During my time as a live poet, I heard it all. Some guys who were infatuated with me thinking every poem was about them. “That one was about me. I know it.”

“Sorry, no.” That was my honest answer.

And then there were other guys who knew they didn’t stand a chance, chastising me for writing about dark topics such as bondage and discipline, assuming it was autobiographical. Hearing “What kind of guys do you hang out with?” in such a condescending manner from someone I barely respected made me shy away from the poetry scene — at least in New Jersey. And so I started performing in NYC where people were more open-minded.

I wanted to strangle the person who made the assumption that my poetry was autobiographical and scream at the top of my lungs: “I’M A WRITER, DAMN IT! GIVE ME SOME CREDIT FOR CREATIVITY AND IMAGINATION!”

The first time I had a fiction story published, I was ecstatic. I saw the magazine on a newsstand at St. Mark’s Place in NYC. It was the coolest thing in the world. How great is my life? What could be better than being in NYC and seeing your story on display for all the world to see?

My bubble burst a few days later when a gym friend assumed the story I wrote was about a friend who was having problems in her love life.

This is what we, as writers and creators, struggle with on a daily basis — the personal end of it. The comments, the critiques, the assumptions. It’s just like being bullied in school. People make up their minds about something and you can never do enough to change it.

As I’m on the verge of publishing my first fictitious book, “Love Cats” — a book that takes place in the 1980s, I have to psych myself up to the fact that many people are going to assume that the story is autobiographical. Even though it’s not. Not even close.

When they say, “Write what you know” — I really only know about three things: music, health and how to have a happy marriage. Only one of these three things is in my upcoming book: music.

For me to create many different characters, I had to dig deep into my imagination. It was very hard work, like putting together a jigsaw puzzle that has over 1000 pieces. I also had to do massive research to get certain things right.

This book is truly my baby, my muse, a book I will cherish until I die. I fell madly in love with all my characters whether they were good or bad. So much thought was put into their growth and development. During the writing process I believe I momentarily channeled the work from a higher power because some of the book came to me effortless, while other parts were so hard I had to put it away for months.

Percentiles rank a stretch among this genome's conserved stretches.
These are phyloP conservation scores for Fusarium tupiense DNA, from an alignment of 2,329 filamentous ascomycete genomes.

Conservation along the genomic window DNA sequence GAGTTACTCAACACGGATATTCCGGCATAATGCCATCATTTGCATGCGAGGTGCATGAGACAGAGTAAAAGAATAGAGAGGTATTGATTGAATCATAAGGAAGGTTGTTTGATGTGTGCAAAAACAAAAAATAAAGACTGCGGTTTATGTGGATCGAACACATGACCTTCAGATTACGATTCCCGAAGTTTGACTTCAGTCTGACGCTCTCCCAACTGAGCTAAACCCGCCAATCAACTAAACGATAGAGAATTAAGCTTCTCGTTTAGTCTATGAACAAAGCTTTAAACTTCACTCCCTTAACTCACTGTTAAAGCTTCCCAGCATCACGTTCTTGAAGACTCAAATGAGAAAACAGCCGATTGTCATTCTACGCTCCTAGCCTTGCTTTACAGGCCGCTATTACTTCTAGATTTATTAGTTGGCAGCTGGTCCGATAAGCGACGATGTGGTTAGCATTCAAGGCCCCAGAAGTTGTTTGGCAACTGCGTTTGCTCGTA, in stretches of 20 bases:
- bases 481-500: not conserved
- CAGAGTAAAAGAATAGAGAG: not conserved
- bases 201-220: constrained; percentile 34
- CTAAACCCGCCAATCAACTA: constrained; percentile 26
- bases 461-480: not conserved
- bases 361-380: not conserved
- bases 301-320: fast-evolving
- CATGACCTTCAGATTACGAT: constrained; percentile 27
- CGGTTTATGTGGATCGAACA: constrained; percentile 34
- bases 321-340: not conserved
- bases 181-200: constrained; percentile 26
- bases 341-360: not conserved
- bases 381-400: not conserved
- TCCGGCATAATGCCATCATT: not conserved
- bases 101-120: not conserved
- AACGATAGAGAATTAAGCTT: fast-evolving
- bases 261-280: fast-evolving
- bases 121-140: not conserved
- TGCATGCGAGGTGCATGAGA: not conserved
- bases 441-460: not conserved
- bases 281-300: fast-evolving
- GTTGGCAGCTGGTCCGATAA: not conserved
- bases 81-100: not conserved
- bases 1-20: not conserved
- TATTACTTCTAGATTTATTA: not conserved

So, dear reader, THINK, before the next time you ask a writer or a poet if their work is autobiographical. It’s really a slap in the face whenever we hear such false accusations. Give us some credit for our minds, please? No matter how strange!

And to my fellow writers — this is where I say, not only to you, but as a reminder to myself. There’s always the point where you need to just let go and not worry about what others think. Nothing you do can change that. So don’t go crazy trying to change the worlds’ minds. A simple note inside your book saying, “The characters in this book are  fictitious. Any resemblance to someone alive or dead is purely coincidental” will suffice.

 

 

“Make Art Out of Recyclables at the Sayreville Library” April 15, 2015

Published April 16, 2015 by Maryanne

SAM_7108Maryanne Christiano-Mistretta (left)

All photos used with parents’ permission

Children were thrilled to make flags that represented their favorite countries out of chopsticks, recycled paper and origami paper. This program was created by Bridget Briant, of YogaToGo (http://www.yogatogonj.com/) and available through Pear Tree Enterprises (https://peartreeenterprises.wordpress.com/).

SAM_7109Lorraine Brown (far left, standing)

All photos are used with parents’ permission

SAM_7110Diane Barros (standing)

All photos are used with parents’ permission

Bridget Briant and myself give special thanks to Lorraine Brown and Diane Barros for their extra hands. Lorraine will be creating new recyclables programs beginning April 27. Diane will also be on board as a fill-in.

Find out which libraries we’ll be presenting at for the rest of the month in New Jersey by visiting Pear Tree (https://peartreeenterprises.wordpress.com/). All events are free and open to the public. There are many bookings this month in celebration of Earth Day.

Our program is available to schools and for private children’s parties. For pricing and availability, contact Maryanne at maryannechristiano@gmail.com

Happy National Dolphin Day!

Published April 14, 2015 by Maryanne

SAM_4230May 2014, Outer Banks, North Carolina

Happy National Dolphin Day!

Dolphins are probably the one animal that we can all agree are absolutely the cutest. I’m so lucky to live on the east coast and see them often, swimming along the beaches, in their natural habitat, as well as the few times I went on boat cruises specifically to view dolphins (and whales). Seeing them always makes me feel happy. Even seeing a dolphin in a picture or on a piece of jewelry makes me smile.

Dolphins symbolize: friendship, playfulness, harmony and gentleness.

I wish everyone the happiest dolphin day ever!

SAM_1842Drawing by Maryanne Christiano-Mistretta, 2005

My Interview in the Observer (Regarding the Paleo Lifestyle)

Published April 10, 2015 by Maryanne

SAM_5886Grass-fed beef chili w/avocado

The other night I presented my lecture “Paleo for Beginners” at the Washington Township Library in Long Valley, New Jersey.

It’s an awesome group, and many thanks to librarian Jane Gold for having me.

Coinciding with the lecture, I was interviewed by the Observer. Check it out:

I present “Paleo for Beginners” at many local libraries and am willing to expand to church groups, senior groups, rotary clubs, etc. The presentation includes a paleo dish.

If you’d like to have me, please email for rates and availability: maryannechristiano@gmail.com

I am willing to travel.